Former FEMA administrator to lead Sarasota County’s after-action review regarding Irma

Craig Fugate’s services to be funded by two community foundations

Craig Fugate. Photo courtesy of FEMA/Bill Koplitz

The Charles & Margery Barancik Foundation and Gulf Coast Community Foundation will cover the expense of bringing the former administrator of the Federal Emergency Management Agency (FEMA) to Sarasota County to help facilitate an after-action review of the community’s response to Hurricane Irma, Sarasota County staff has reported.

The county announced on Oct. 20 that it had engaged Craig Fugate for the review. In response to The Sarasota News Leader questions on Oct. 23, Media Relations Officer Drew Winchester reported that Fugate’s visit will cost about $20,000.

When County Administrator Tom Harmer announced plans for the after-action review during the Oct. 11 County Commission meeting, Commissioner Nancy Detert voiced concern about the county’s shouldering the expense of a facilitator. At the time, Harmer told her he was uncertain whether the county would have to pay anything for the initiative.

Harmer’s news about the review came a day after the board members held their first discussion about trying to plug budget gaps for coming fiscal years while also trying to build back up the county’s Economic Uncertainty Reserve Fund.

Other commissioners — especially Chair Paul Caragiulo — said they were pleased county administrative staff was planning the in-depth look at actions related to Hurricane Irma.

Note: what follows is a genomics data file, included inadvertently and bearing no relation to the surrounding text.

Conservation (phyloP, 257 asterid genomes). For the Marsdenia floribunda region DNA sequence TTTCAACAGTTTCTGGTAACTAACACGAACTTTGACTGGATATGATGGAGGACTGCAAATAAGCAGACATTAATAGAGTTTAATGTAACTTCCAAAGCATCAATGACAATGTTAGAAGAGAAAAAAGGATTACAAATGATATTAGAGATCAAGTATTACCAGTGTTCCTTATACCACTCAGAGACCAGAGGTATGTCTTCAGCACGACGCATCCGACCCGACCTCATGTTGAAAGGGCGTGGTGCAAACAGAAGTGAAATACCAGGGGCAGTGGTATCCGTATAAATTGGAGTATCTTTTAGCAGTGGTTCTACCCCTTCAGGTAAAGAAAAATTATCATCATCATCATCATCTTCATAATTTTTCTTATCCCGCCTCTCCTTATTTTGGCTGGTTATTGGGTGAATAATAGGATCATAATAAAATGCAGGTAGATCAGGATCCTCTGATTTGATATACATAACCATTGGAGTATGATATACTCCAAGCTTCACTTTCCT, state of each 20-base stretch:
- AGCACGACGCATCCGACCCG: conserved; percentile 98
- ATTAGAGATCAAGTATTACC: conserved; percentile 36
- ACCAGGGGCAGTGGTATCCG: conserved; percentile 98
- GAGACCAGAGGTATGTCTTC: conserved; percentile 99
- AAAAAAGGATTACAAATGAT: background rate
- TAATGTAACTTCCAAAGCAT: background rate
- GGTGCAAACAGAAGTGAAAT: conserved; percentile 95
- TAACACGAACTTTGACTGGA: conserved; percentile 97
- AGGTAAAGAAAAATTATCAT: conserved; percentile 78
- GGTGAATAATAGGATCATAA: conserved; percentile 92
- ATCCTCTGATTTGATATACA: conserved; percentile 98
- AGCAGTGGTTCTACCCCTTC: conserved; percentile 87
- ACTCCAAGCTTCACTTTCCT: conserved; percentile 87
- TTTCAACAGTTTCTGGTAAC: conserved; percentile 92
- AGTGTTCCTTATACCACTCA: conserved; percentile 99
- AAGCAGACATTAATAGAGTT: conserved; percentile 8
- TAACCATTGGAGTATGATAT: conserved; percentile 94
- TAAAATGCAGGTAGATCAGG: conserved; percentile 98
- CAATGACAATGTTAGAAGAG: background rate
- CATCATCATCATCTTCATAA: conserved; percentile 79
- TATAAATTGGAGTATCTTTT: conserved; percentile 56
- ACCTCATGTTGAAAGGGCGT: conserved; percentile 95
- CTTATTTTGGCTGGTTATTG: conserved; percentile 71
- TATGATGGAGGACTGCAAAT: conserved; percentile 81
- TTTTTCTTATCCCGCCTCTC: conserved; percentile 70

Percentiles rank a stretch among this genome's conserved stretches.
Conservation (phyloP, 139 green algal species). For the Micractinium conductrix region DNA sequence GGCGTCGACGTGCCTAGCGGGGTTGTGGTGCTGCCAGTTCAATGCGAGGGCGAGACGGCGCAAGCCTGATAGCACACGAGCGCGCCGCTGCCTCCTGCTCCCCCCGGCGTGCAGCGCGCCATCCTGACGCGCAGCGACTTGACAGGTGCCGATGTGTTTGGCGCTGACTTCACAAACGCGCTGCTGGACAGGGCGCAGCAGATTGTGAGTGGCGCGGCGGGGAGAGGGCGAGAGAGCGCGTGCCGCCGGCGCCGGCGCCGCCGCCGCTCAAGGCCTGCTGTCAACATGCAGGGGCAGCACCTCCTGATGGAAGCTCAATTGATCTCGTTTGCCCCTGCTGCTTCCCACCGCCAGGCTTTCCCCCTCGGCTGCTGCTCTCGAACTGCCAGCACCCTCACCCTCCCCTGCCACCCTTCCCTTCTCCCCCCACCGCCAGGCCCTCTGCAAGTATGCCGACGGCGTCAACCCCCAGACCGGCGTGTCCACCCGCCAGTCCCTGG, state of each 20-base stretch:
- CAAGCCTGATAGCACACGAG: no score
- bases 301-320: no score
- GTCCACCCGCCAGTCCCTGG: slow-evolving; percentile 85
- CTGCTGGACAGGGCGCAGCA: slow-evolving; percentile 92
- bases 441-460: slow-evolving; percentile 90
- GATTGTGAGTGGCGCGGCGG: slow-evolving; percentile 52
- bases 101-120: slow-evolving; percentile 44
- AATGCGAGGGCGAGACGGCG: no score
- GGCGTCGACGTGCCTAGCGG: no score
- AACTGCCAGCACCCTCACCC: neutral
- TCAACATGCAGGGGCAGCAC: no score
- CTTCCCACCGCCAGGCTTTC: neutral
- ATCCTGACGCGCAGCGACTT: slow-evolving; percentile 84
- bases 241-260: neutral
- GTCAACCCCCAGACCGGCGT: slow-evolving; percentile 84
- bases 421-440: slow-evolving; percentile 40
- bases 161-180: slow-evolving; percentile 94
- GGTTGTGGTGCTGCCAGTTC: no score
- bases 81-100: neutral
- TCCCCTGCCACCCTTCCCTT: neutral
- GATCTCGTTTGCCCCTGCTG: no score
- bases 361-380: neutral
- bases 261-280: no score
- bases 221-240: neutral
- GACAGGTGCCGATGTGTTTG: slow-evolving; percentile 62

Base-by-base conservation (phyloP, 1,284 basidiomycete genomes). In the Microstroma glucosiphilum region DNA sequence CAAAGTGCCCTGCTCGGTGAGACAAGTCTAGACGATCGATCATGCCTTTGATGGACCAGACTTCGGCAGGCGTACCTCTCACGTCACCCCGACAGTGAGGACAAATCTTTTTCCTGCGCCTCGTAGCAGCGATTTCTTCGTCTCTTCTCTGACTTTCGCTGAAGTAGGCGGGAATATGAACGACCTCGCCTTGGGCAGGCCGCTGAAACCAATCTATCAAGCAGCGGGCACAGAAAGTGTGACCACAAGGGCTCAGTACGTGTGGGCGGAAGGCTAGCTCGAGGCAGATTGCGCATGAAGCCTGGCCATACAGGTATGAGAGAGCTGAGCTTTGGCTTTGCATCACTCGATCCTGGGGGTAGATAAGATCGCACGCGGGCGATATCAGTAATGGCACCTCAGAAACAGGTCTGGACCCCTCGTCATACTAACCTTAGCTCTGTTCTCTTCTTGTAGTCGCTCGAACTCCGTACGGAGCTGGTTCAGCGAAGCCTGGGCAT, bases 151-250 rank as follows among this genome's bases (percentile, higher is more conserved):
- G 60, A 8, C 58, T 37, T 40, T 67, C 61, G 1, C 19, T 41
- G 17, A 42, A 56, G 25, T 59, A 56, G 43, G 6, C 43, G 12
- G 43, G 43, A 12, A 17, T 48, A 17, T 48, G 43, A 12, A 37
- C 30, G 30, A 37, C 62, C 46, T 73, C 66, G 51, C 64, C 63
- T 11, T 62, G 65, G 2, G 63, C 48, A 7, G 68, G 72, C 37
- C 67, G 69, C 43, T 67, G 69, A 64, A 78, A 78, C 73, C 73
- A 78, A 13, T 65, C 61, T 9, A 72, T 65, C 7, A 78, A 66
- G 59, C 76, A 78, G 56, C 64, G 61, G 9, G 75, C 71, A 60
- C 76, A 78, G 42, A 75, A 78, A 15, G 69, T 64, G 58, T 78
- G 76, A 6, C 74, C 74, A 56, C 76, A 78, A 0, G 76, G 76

“The holistic and independent review will take a structured approach to identifying strengths and areas for improvement,” the Oct. 20 county news release pointed out. “It will also include peer reviews by three emergency management professionals from around the state and include the input of stakeholders from the local municipalities, Sarasota County Schools, area hospitals, nonprofits and the business community,” the news release added.

The review is expected to be completed in early 2018, the release noted.

Winchester told the News Leader in an Oct. 23 email that the county will utilize funds from Emergency Management grants “to support assistance in compiling data, holding stakeholder meetings, and preparing a draft report.”

Staff is working to obtain quotes for those facets of the review, he added.

This is the National Hurricane Center forecast for Irma as of 5 p.m. on Sept. 7. Image from the NHC

The county will not incur any expense for the assistance of the emergency management officials, Winchester added, other than covering their travel expenses to enable them to attend the final after-action review workshop.

Those officials are Alan Harris, emergency management director for Seminole County; Manny Soto, emergency management director for the City of Orlando; and Jonathan Lord, deputy director of the Florida Division of Emergency Management, the Oct. 20 news release reported.